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A Journey of Awakening and Action




As I embarked on my second Pilgrimage to Alabama with GLIDE, I anticipated revisiting historic sites that held immense significance for African Americans and the entire nation. Our itinerary promised visits to poignant landmarks like the Selma Bridge, the 16th Street Baptist Church, the Legacy Museum, and the Mothers of Gynecology Museum. Little did I know that this journey would not only educate me deeper about the past but also force me to confront my emotional barriers. 

During the Pilgrimage, we took a solemn walk across the Selma Bridge, symbolizing resilience and sacrifice in the struggle for civil rights. Standing on that historic ground, I felt the weight of the countless lives that had marched before me, fighting for equality and justice. Their footsteps resonated through the air, an urgent reminder of the battles fought and the progress yet to be made. 

The 16th Street Baptist Church, among our itinerary’s additional stops, evoked a sense of bewilderment within me. The tragic bombing that claimed the lives of four young girls in 1963 was a stark reminder of the violence and hatred that permeated the era. It prompted me to ponder why anyone would harbor such hatred towards innocent individuals, leading them to commit such a heinous act. It’s profoundly perplexing to comprehend how someone could justify the brutal and senseless killing of young girls in such a sadistic manner. As I gazed upon the memorial honoring these innocent victims, I felt a sense of sorrow and anger at the senseless loss of life. Yet, amidst the darkness, there was also a glimmer of hope in the community’s resilience and unwavering commitment to justice. It showed me that I owe these girls to learn more about social justice, voting, feminism, and the roots of hatred and to support causes that aim to eradicate such injustices actively.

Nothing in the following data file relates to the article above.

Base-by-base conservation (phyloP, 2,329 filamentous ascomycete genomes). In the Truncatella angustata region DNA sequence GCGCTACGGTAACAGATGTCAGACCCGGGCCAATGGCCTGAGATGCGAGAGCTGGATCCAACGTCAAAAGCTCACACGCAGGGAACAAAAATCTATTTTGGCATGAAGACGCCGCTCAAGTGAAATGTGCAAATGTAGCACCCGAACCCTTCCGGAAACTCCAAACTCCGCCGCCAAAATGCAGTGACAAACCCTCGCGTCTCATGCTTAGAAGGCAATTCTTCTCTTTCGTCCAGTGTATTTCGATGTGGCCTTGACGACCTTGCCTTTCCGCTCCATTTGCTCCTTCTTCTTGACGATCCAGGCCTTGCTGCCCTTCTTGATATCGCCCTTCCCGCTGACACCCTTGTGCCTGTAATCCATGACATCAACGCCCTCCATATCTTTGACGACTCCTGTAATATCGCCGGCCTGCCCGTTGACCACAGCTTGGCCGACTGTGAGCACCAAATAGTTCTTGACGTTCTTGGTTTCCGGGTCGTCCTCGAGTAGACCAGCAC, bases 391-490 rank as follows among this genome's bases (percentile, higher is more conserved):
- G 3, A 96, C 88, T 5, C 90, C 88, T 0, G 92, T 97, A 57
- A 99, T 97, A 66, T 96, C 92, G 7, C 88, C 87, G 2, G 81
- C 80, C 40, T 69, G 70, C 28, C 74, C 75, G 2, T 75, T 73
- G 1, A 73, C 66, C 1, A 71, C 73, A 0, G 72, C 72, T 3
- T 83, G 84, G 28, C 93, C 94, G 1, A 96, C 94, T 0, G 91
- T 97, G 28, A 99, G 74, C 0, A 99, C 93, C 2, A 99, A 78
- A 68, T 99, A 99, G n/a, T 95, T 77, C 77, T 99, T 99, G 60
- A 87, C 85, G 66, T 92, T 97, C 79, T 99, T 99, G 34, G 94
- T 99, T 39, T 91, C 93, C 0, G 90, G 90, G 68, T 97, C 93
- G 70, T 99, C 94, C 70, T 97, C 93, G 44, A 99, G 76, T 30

The Legacy Museum provided a harrowing glimpse into the horrors of slavery, lynching, and racial oppression that have plagued our nation’s history. Walking through the exhibits, I was confronted with the brutal realities of our past, and yet, I was struck by the profound lack of emotional response within myself. As my peers, irrespective of their racial backgrounds, were visibly stirred by the exhibits, I found myself oddly detached from the unveiled atrocities. This moment of introspection compelled me to confront the subconscious inclination to distance myself from the anguish of Black history.  

In witnessing the visceral reactions of others, I realized that my automatic response was not one of empathy but detachment. I had become so accustomed to suppressing my emotions and numbing myself to the trauma of my ancestors that I had inadvertently distanced myself from their experiences. 

The Pilgrimage was a powerful reminder that the fight for civil rights is far from over and that complacency is not an option. It challenged me to acknowledge my emotional barriers and inspired me to break free from the cycle of numbness and indifference. Reflecting on the journey, I realized that genuine empathy requires understanding the past, being willing to confront it head-on, and actively working toward a more just and equitable future. 

A reflection by Kenneth Ward, GLIDE’s Social Media & Digital Content Specialist.